The US Air Force has confirmed that all four crew members aboard a Boeing C-17 transport which crashed at Elmendorf AFB in Alaska on 28 July lost their lives in the accident.
Three of those killed were drawn from the Alaska Air National Guard, while the fourth was an active service member, the air force says. A board of officers is to investigate the cause of the mishap, which happened in the lead-up to a major air show to be held at the base this weekend.
According to a report by the Anchorage Daily News, the C-17 came down only around 1min after take-off, crashing into a wooded area within the base perimeter and exploding.
© Staff Sgt Brian Ferguson/US Air Force
In a statement issued on 29 July, C-17 manufacturer Boeing says it “stands ready to provide technical assistance to the US Air Force with the investigation into this tragedy.”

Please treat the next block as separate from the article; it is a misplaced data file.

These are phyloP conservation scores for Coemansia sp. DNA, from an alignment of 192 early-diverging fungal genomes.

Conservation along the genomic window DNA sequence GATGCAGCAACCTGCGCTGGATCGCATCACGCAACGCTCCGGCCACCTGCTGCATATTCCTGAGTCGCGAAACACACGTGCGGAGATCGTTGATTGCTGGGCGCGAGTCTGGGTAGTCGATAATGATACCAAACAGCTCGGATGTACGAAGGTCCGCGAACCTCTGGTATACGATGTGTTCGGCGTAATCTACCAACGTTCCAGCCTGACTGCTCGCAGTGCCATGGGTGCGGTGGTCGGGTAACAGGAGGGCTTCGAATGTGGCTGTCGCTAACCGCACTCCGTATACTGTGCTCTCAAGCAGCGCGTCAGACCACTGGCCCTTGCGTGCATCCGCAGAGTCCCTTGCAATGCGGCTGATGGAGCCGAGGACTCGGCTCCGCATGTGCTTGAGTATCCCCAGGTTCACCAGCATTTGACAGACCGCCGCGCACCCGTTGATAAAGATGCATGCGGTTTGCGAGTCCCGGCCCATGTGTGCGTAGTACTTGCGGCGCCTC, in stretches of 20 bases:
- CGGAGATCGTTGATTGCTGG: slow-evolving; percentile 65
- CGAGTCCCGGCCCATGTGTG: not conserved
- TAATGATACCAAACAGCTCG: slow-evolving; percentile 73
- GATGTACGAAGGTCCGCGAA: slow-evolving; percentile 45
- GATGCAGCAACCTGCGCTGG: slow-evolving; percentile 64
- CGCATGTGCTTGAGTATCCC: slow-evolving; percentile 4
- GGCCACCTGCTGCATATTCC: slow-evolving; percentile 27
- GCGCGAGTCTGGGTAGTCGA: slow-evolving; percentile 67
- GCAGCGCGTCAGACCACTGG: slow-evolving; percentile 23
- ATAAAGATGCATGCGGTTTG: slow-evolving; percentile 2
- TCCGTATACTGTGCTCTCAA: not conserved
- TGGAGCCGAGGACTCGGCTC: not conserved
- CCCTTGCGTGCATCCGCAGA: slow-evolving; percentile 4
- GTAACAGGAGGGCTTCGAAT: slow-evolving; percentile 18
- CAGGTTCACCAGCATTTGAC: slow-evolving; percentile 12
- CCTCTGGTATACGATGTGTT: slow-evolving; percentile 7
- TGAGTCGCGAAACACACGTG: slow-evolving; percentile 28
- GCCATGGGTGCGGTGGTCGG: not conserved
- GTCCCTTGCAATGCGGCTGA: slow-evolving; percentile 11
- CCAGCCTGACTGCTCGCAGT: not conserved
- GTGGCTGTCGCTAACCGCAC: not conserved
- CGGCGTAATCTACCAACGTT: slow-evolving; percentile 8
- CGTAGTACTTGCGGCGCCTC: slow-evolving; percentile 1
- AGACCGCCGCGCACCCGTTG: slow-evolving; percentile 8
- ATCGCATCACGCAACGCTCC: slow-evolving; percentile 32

Despite the crash and ongoing “deliberate investigative process”, Col John McMullen, commander of the USAF’s C-17-equipped 3rd Wing, says the Arctic Thunder show will proceed as planned.
“We do this to both honour the loss of our four airmen and also to pay respect to all service members who make the ultimate sacrifice for our freedoms,” he says.
The public event is expected to draw more than 170,000 visitors, with attractions to include the USAF’s Lockheed Martin F-22 and the US Navy’s Blue Angels and Canadian Snowbirds aerobatic display teams.